A charity has embarked on a desperate double mercy-mission to help needy communities ravaged by war – two decades apart.
Edinburgh Direct Aid is on its way to support vulnerable adults and children in Bosnia, maintaining links with the area that claimed the life of one of its own.
But it is also sending goods and volunteers to one of the most dangerous parts of Lebanon near the border with Syria where some 80,000 refugees are sheltering.
Government troops, IS and al-Qaeda-linked al Nusra Front are all engaged in battles for the disputed Bekaa Valley area ordinarily making it hard for help to reach them.
But Edinburgh Direct Aid has been working round the clock to establish links to secure passage for a consignment of support having had success previously.
A 40ft shipping container packed with vital medical supplies and equipment, clothing and other badly needed goods left Grangemouth Docks at the weekend bound for the town of Arsal.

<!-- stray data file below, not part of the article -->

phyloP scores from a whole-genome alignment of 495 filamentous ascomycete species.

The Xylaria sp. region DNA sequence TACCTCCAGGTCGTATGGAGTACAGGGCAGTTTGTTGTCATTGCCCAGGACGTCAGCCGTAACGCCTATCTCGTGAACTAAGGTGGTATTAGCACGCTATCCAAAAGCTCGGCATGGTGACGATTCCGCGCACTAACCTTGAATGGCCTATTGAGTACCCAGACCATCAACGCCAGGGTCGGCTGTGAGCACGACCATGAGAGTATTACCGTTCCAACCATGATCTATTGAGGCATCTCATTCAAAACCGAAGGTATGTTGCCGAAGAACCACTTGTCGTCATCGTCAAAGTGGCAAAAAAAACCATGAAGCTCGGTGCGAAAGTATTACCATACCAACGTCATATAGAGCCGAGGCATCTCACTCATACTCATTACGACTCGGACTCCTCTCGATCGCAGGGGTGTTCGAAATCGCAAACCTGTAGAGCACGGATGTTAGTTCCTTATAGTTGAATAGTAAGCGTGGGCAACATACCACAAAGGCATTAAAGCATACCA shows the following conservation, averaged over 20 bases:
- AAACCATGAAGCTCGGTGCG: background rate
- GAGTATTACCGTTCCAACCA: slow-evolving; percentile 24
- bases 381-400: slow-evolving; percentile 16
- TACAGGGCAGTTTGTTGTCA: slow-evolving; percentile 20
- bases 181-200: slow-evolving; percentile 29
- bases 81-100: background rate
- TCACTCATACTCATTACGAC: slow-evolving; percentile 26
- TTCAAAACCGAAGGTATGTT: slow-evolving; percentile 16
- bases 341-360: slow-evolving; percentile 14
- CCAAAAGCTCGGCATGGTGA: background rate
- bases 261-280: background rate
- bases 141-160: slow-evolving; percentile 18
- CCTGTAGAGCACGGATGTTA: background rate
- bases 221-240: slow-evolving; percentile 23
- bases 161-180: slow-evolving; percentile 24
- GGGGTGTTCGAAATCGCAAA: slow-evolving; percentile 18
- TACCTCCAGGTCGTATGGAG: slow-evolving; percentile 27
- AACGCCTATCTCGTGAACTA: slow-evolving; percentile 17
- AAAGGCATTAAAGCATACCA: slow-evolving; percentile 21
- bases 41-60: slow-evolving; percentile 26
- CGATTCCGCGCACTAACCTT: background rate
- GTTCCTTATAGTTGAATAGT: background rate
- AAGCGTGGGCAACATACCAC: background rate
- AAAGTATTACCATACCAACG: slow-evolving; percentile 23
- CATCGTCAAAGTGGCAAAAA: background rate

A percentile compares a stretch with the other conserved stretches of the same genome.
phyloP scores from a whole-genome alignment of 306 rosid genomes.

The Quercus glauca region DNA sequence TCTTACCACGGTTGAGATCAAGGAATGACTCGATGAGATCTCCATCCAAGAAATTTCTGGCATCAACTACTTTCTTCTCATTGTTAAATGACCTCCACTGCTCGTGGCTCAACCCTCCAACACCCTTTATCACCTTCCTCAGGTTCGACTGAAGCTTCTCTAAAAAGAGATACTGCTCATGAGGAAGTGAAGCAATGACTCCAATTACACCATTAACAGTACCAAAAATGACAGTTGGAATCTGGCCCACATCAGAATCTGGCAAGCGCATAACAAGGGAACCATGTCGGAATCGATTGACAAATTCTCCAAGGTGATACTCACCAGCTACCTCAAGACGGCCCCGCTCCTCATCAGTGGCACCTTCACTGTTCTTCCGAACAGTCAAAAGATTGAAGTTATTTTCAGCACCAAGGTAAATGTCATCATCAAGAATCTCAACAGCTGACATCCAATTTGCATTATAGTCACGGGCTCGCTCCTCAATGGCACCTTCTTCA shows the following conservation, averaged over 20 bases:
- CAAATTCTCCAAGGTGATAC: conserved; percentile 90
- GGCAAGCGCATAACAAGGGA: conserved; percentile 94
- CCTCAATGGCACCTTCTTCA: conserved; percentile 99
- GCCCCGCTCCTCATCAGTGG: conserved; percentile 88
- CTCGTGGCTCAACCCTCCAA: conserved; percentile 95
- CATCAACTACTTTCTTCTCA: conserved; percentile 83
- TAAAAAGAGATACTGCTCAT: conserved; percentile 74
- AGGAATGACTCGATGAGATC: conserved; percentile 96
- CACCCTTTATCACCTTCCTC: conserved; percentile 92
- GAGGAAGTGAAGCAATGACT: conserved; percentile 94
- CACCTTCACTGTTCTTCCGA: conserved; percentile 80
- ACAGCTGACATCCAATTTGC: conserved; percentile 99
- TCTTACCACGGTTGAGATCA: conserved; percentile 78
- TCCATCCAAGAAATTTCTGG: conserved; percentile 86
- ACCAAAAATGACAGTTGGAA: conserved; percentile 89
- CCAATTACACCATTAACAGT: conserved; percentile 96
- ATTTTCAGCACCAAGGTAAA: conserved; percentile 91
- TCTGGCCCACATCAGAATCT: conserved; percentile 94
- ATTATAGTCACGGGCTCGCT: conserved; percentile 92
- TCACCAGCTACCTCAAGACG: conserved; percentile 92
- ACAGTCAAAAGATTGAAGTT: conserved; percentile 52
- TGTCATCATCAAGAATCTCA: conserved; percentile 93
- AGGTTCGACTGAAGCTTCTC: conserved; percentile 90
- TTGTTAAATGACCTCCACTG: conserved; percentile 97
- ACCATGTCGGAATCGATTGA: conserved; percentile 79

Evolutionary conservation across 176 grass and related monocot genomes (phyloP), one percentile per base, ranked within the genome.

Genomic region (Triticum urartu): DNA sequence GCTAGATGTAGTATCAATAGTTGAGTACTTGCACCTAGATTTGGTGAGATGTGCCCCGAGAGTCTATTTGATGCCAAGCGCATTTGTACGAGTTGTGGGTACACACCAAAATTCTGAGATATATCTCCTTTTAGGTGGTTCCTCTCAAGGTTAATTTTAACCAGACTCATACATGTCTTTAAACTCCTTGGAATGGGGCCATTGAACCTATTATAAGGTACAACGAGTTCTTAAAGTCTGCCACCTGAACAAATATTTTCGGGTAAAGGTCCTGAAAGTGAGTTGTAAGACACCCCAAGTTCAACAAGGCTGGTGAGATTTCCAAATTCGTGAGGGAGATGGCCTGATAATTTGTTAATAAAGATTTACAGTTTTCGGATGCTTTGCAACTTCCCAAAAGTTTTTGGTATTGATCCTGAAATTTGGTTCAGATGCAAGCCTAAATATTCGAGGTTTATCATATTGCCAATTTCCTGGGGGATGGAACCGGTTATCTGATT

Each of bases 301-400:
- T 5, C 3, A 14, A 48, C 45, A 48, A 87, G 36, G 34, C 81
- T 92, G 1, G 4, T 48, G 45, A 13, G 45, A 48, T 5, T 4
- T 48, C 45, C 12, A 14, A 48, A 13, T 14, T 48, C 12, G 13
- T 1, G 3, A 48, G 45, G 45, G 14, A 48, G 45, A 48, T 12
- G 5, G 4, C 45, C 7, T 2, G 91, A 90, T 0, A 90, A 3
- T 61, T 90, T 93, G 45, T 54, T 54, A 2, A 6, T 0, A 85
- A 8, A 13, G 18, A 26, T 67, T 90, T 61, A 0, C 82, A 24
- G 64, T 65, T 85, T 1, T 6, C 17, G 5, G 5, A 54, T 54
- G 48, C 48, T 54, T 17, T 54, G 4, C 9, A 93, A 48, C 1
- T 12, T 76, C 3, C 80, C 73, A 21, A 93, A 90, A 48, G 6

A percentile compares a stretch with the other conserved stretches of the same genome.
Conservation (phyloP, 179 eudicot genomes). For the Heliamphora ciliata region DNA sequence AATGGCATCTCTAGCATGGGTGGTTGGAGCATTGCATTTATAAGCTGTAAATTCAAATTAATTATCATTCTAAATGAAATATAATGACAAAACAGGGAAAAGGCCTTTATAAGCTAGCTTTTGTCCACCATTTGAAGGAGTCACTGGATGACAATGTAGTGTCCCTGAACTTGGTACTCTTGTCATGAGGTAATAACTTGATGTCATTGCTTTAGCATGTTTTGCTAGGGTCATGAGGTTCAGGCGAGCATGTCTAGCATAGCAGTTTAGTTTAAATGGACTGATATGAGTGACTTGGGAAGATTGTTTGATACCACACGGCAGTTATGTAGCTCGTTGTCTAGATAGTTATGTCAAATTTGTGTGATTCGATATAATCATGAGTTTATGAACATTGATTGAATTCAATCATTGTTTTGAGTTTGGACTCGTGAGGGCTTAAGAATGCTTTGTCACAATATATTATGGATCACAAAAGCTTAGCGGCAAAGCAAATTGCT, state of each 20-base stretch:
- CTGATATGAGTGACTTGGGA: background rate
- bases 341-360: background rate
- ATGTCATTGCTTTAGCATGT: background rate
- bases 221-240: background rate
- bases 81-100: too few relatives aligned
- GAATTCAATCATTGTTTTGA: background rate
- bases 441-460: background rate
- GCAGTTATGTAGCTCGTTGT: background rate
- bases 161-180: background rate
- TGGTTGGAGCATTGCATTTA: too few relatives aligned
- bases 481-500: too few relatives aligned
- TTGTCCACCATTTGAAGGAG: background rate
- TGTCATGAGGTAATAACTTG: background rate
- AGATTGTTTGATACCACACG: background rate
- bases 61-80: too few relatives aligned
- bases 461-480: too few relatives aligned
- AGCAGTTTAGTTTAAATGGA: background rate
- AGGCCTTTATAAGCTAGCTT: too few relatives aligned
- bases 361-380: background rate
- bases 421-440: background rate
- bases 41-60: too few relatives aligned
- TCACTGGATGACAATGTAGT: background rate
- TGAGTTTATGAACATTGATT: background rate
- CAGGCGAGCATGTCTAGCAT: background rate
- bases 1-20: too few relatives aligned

It should arrive in the region within around six-weeks time to be met by volunteer Maggie Tookey who will make the perilous 124-kilometre journey from Beirut into the heart of the danger zone.
She was there in 2014, arriving as five Clerics were killed by a suicide bomber.
Spokeswoman Ann Thanisch said: “We are prepared to go somewhere other people might find too dangerous, but only as long as we are able to serve the needs to meet.
“When we found Arsal, some 80,000 refugees had just come to a town of what was 35,000 in the middle of no-where and we can assist.”
Ms Tookey is a veteran of field operations in Bosnia, Kosovo, Kashmir and other disaster zones over the years.
But her colleagues admit Lebanon will be one of her toughest challenges yet.
Former treasurer George McNeill said: “Maggie is an incredible woman, she’s careful but she puts herself in harms way. She has established contacts with Lebanon based aid agencies allowing us to go.
“But Arsal is just over the border from Syria in the part that is difficult to get to, there are fears of IS who are operating just a few kilometres away.
“The refugees there haven’t been completely ignored by the bigger organisations. But it’s difficult territory to work in, they’ve not been getting the same levels as other camps. But we are there because it’s difficult territory to work in. The location is all the needier because of the current situation.”
For more information visit www.edinburghdirectaid.org/